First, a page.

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Treatment of Acute Appendicits with Antibiotics versus Appendectomy

Three Part Question

In [patients with acute non-perforated appendicitis] is [treatment with antibiotics comparable to appendectomy] in [improvement of pain and acute symptoms, hospital length of stay, and complication rate]?

Clinical Scenario

A 23 year old man presents to the Emergency Department with abdominal pain that started 2 days ago and yesterday became more intense and moved to the right lower quadrant. He has decreased appetite, two episodes of emesis today, and low-grade fever.

Search Strategy

Medline 1966-05/07 using the OVID interface, Cochrane Library (2007), PubMed clinical queries.
(exp appendicitis/drug therapy). LIMIT to human AND English

Search Outcome

153 papers were found, of which only 2 papers were relevant

Relevant Paper(s)

Author, date and country Patient group Study type (level of evidence) Outcomes Key results Study Weaknesses
Styrud, J. et al
June 2006
252 men 18-50 years old with suspected acute nonperforated appendicits and a CRP level >10mg/lProspective, randomized controlled, not blinded. Level 2bLevel of pain, days off work, complications, and number of antibiotic-treated group that required appendectomy at 24 hours,12% of ABX-treated group had appendectomy at 24 hours, 88% treated successfuly with ABX, hospital lenth of stay and time off work comparable in two groups, recurrence rate of appendicitis in ABX-treated group at 1 year was 15%Study included only men, did not include description of how diagnosis of appendicitis was made, not blinded
Eriksson, S et al
Feb 1995
45 adults with high probability appendicitis ascertained by clinical symptoms, ultrasound, WBC, and CRPPilot prospective randomized controlled, unblinded. Level 2bPain/oral temperature/WBC/CRP at admission and day 1, 2, 6, 10 & 30Antibiotic group had significant decrease in pain and WBC, no difference in CRP or oral temp, one patient in surgery group had a wound infection, 7 patients (35%) in antibiotic group had recurrence of appendicitis within 1 yearSmall sample size (only 40 patients), patients originally in antibiotic group who developed increasing pain underwent surgery and were removed from the study (only one patient), not blinded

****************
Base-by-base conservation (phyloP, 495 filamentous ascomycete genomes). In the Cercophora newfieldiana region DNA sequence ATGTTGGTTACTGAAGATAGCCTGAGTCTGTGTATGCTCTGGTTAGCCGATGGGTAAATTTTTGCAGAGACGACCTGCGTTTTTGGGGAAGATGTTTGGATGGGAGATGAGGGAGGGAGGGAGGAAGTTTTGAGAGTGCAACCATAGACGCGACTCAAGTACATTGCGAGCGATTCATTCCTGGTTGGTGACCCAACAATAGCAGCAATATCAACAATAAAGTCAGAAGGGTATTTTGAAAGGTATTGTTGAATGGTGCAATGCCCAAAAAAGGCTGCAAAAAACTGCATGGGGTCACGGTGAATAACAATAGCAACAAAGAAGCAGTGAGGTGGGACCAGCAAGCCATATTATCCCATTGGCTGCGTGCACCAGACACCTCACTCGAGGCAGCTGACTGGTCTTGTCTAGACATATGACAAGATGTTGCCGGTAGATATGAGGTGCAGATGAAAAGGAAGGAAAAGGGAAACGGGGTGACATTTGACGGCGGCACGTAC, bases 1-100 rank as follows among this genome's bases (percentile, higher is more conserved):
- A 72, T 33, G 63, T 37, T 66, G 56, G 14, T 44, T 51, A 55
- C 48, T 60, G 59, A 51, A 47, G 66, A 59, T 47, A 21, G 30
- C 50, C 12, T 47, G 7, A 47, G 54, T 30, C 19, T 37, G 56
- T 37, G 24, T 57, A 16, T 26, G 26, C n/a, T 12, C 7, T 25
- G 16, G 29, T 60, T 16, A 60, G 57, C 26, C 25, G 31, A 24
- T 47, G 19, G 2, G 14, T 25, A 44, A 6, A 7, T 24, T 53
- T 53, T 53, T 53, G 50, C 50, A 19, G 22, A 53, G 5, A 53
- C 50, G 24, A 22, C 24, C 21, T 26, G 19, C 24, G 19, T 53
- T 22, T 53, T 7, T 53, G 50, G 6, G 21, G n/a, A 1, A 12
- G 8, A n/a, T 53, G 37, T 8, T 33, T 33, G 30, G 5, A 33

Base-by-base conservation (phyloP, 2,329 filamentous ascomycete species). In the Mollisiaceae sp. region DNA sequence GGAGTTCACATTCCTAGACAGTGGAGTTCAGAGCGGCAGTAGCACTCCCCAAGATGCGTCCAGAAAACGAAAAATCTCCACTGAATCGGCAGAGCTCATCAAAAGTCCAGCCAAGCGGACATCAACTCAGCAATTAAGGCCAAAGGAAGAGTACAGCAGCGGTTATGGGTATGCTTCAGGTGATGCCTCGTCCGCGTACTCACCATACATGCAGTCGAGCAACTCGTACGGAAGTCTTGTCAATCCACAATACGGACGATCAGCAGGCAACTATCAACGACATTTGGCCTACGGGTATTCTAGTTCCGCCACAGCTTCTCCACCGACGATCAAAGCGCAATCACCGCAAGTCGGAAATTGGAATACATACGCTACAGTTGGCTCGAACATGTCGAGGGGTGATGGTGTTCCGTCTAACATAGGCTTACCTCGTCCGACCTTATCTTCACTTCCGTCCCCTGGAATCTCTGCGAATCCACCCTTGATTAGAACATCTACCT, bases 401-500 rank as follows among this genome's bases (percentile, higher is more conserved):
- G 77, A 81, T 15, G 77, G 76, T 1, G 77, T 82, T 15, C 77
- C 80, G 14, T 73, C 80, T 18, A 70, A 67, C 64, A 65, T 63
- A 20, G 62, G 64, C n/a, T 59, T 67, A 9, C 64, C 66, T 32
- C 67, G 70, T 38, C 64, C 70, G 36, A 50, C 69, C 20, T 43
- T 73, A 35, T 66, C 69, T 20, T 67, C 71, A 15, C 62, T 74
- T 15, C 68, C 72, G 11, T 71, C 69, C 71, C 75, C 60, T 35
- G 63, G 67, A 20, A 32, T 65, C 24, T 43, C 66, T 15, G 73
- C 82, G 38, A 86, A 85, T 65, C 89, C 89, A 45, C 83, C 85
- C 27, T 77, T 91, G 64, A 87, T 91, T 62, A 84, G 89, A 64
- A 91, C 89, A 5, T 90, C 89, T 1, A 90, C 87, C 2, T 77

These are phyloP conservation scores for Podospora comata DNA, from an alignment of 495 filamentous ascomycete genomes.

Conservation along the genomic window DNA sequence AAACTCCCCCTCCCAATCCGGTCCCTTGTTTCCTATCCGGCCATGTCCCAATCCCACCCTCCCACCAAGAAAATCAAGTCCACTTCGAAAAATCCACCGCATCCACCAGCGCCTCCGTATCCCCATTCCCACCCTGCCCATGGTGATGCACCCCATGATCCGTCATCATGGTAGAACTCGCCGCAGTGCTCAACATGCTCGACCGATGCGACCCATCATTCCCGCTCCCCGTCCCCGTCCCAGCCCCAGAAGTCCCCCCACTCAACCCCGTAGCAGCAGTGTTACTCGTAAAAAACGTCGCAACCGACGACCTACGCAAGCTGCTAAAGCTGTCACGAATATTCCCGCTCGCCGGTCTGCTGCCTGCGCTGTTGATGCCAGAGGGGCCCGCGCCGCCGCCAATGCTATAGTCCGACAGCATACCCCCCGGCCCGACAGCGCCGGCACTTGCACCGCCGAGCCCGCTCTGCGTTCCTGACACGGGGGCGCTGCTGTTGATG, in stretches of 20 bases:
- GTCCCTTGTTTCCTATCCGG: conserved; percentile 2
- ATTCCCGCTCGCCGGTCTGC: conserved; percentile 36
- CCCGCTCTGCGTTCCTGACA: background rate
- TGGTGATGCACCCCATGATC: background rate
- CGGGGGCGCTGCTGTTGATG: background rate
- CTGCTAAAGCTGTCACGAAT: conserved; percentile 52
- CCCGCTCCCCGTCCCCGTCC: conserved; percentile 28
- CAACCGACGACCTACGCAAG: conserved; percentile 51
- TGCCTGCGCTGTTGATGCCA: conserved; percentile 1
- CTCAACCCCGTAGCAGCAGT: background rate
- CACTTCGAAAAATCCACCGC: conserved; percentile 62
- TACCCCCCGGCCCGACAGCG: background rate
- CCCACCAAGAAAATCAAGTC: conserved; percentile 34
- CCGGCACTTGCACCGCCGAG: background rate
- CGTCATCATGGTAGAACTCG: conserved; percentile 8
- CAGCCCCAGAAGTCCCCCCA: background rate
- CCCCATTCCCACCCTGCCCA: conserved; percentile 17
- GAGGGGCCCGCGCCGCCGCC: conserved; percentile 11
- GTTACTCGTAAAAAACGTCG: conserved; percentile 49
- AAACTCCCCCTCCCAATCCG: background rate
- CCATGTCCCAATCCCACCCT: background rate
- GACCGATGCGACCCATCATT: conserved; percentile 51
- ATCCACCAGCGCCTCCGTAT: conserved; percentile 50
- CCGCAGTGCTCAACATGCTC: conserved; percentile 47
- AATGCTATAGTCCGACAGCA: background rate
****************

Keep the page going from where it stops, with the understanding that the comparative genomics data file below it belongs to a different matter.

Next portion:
It has long been accepted that the treatment for acute appendicitis is surgery. However these two studies show that in some patients appendicitis can be treated successfully with antibiotics. In the smaller study 95% of patients were initially treated successfully with antibiotics, with a 1-year appendicitis recurrence rate of 12%. In the larger study, 88% were treated successfully initially with antibiotics alone, with a 1-year recurrence rate of 14%. This seems to contradict the long-accepted tenant that the only treatment for acute appendicitis is surgery. There are some limitations to these two studies, such as the small sample size of one study, the other only consisting of adult male patients, and both being performed in Sweden with some of the same authors. While the data on antibiotics for nonperforated appendicitis is limited, there is also research being done in children on treating perforated appendicitis initially with antibiotics and then delaying appendectomy to a later time with some favorable outcomes. These studies may eventually challenge the current treatment of acute appendicitis.

Clinical Bottom Line

These studies show that the treatment of acute appendicitis with antibiotics alone shows promise for being a successful and safe treatment. This could avoid the potential additional risks of undergoing surgery for appendicitis. A large, multi-center study of men and women with carefully defined criteria for diagnosing appendicitis is needed to further address the possibility of non-surgical treatment for acute appendicitis.


  1. Stryud J, Eriksson S, Nilsson I, Ahlberg G, Haapaniemi S, Neovius G, Rex L, Badume I, Granstrom L Appendectomy versus Antibiotic Treatment in Acute Appendicitis. A Prosprective Multicenter Randomized Controlled Trial World Journal of Surgery (6):1033-7, 2006 Jun.
  2. Eriksson S, Grandstrom L Randomized Controlled Trial of Appendicectomy versus Antibiotic Therapy for Acute Appendicitis British Journal of Surgery 82(2):166-9, 1995 Feb